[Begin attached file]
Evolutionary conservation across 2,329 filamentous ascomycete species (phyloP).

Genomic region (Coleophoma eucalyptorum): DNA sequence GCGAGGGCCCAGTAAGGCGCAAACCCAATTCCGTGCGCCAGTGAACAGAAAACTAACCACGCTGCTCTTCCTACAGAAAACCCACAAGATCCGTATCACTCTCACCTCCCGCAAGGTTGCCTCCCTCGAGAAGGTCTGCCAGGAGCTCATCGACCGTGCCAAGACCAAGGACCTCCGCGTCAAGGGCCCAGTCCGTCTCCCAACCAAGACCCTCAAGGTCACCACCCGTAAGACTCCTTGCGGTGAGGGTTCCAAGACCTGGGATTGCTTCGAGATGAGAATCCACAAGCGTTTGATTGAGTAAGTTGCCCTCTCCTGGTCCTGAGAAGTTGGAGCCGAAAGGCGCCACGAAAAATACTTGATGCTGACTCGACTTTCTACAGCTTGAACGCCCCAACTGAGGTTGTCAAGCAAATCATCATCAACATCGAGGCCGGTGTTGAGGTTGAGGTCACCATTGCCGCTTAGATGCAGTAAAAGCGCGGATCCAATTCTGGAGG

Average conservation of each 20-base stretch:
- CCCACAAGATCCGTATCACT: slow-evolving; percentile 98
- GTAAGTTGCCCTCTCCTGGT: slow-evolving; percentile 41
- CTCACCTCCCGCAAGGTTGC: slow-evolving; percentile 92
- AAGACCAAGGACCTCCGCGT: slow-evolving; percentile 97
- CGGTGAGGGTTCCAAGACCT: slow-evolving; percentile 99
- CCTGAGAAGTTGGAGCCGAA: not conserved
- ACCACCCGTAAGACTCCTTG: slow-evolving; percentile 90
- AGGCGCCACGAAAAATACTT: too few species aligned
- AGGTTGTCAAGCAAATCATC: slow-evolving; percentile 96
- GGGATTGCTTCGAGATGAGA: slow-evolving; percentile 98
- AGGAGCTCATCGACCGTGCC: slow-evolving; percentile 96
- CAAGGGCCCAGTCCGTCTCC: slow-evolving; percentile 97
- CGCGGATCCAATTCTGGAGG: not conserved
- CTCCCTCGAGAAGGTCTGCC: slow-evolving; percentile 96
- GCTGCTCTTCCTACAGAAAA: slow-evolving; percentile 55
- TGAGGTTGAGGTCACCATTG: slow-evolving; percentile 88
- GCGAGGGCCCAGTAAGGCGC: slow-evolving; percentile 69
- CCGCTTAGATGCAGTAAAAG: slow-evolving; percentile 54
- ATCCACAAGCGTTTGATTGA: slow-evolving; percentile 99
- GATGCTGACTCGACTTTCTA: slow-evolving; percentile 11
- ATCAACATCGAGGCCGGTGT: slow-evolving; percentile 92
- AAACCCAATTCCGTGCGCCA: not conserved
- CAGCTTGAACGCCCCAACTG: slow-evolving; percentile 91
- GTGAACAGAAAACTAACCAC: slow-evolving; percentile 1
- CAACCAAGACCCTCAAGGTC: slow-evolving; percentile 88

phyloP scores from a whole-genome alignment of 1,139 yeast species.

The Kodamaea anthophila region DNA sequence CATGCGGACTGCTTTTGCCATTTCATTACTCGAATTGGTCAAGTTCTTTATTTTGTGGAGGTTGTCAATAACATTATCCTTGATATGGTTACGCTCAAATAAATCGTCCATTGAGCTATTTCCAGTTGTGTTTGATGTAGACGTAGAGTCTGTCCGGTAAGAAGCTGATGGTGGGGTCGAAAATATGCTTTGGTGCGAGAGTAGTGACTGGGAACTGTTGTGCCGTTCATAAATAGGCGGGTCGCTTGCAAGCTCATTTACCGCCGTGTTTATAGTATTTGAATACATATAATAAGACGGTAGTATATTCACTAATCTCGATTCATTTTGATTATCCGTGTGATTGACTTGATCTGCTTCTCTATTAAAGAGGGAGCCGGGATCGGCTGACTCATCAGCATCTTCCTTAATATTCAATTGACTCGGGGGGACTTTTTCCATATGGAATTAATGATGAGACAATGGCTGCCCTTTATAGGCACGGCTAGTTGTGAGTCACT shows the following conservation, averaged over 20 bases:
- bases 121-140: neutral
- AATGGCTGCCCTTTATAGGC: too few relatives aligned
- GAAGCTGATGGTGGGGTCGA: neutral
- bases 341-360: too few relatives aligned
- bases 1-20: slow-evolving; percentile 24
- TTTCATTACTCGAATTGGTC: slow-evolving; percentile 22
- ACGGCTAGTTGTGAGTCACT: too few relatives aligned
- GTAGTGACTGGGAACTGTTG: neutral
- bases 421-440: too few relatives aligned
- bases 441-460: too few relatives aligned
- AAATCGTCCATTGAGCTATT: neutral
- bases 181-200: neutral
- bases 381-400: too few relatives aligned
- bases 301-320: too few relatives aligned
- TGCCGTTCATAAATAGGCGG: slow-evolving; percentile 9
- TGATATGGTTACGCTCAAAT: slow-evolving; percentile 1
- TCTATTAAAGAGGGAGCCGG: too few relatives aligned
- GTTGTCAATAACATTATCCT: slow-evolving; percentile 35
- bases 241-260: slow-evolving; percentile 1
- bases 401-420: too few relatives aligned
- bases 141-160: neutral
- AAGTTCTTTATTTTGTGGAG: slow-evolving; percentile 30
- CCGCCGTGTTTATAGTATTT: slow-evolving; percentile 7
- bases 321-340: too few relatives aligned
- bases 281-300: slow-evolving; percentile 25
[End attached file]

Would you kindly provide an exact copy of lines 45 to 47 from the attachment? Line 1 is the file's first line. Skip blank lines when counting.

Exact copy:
- TGCCGTTCATAAATAGGCGG: slow-evolving; percentile 9
- TGATATGGTTACGCTCAAAT: slow-evolving; percentile 1
- TCTATTAAAGAGGGAGCCGG: too few relatives aligned